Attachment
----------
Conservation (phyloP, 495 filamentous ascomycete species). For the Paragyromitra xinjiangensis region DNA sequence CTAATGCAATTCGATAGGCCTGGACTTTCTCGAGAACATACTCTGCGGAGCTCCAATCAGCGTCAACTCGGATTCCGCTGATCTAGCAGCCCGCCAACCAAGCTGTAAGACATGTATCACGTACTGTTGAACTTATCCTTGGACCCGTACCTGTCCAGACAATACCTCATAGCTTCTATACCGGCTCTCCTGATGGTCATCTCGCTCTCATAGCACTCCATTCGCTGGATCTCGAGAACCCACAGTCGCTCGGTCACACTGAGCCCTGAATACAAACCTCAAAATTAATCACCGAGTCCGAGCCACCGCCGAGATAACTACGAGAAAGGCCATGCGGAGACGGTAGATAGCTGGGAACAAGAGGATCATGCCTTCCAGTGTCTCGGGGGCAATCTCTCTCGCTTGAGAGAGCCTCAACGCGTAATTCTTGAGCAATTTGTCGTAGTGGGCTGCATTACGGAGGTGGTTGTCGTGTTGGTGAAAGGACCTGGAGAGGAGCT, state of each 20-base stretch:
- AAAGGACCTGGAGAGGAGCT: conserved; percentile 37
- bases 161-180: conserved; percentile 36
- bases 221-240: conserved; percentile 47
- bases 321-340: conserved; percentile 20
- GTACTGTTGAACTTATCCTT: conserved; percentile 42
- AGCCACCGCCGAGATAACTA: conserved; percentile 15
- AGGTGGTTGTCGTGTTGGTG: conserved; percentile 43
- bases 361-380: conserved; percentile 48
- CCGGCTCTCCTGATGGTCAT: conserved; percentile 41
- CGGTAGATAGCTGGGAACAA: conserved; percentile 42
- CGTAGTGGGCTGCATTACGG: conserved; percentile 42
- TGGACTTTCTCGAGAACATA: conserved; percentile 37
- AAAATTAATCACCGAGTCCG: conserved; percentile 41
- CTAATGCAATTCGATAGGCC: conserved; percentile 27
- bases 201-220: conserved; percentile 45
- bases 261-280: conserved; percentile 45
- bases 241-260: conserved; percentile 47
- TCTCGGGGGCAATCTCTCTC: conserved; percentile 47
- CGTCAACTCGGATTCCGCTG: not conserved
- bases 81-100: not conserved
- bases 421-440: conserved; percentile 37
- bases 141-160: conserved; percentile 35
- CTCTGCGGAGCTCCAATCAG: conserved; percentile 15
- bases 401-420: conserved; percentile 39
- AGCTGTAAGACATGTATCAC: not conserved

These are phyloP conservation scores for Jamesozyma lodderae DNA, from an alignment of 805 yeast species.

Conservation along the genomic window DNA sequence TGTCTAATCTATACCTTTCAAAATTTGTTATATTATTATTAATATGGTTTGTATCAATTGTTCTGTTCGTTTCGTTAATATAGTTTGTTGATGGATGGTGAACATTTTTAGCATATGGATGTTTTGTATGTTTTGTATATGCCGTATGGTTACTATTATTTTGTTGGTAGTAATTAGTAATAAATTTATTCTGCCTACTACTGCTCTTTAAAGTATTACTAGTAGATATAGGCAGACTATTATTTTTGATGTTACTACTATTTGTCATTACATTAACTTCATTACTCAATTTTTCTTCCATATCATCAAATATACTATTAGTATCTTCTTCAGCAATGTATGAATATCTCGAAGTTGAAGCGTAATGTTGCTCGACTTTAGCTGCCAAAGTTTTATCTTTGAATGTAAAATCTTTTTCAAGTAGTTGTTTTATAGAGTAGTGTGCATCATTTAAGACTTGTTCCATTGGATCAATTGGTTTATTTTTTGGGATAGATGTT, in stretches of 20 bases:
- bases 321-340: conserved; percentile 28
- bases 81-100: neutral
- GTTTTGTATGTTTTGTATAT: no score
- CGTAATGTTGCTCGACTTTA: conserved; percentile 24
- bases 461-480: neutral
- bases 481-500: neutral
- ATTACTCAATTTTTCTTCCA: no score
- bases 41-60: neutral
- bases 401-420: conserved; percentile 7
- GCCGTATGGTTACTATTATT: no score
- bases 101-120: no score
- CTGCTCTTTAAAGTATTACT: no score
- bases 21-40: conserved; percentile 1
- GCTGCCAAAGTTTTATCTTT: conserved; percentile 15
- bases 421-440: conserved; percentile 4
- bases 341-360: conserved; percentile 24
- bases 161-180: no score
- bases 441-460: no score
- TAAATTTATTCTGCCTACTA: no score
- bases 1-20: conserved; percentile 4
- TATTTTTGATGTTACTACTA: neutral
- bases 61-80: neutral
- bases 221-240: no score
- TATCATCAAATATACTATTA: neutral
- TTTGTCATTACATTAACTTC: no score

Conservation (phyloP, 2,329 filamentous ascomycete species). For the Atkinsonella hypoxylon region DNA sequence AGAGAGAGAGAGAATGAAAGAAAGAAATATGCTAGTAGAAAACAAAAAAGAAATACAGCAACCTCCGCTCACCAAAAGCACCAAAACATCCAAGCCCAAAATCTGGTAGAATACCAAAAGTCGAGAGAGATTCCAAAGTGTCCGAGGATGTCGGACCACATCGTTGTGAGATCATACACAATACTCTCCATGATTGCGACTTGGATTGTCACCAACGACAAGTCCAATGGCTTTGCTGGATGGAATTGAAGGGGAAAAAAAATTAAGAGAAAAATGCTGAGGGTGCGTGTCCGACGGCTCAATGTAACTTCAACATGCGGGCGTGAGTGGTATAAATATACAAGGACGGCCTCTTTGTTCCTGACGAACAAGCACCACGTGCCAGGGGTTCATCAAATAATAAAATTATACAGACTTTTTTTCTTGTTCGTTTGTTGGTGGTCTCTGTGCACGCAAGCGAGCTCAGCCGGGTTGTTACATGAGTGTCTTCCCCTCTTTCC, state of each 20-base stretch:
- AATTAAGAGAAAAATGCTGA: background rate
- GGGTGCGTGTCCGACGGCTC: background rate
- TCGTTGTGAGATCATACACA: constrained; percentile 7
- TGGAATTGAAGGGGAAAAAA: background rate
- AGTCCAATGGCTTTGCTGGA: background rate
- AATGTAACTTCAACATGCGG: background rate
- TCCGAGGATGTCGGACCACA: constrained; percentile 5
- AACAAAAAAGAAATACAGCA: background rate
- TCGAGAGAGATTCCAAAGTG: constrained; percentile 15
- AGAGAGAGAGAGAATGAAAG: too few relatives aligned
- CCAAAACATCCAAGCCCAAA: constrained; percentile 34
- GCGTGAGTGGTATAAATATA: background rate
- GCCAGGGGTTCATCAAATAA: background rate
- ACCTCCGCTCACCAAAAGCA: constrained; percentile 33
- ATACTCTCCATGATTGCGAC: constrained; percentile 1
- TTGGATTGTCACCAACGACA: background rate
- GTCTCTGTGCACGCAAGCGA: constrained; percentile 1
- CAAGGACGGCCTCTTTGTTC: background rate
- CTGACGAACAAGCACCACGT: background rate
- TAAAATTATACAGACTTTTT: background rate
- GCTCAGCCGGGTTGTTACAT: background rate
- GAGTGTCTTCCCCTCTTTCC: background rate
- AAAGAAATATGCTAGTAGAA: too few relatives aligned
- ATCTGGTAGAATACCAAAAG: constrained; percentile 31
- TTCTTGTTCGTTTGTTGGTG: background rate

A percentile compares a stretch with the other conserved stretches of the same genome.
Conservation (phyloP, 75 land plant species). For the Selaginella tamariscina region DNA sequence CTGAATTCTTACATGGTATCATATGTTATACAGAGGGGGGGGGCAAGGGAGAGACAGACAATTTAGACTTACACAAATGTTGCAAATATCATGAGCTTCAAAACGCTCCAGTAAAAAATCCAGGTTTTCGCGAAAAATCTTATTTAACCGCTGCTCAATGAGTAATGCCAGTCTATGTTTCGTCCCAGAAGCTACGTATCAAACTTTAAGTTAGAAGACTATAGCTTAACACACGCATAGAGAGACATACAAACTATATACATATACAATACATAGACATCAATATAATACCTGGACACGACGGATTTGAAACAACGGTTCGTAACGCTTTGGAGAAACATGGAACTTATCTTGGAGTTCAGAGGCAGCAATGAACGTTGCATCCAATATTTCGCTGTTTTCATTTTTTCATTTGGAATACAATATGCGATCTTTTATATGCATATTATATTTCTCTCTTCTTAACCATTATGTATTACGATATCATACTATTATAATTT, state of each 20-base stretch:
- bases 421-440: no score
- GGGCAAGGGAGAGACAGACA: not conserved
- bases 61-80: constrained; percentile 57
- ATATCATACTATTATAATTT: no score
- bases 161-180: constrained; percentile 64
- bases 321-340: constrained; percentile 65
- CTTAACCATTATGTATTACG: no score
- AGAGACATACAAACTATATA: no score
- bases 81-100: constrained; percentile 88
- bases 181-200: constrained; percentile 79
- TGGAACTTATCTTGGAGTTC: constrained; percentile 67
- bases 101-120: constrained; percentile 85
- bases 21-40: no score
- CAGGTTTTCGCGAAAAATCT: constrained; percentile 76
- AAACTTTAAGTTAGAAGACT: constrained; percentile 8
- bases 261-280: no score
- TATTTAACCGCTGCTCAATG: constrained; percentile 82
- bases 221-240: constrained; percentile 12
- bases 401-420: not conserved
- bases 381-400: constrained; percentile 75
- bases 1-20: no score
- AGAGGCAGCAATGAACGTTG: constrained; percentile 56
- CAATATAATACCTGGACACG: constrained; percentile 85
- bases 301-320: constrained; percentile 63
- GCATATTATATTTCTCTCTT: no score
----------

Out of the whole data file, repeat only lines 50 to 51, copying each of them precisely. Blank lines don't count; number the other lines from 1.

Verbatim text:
- bases 61-80: neutral
- bases 221-240: no score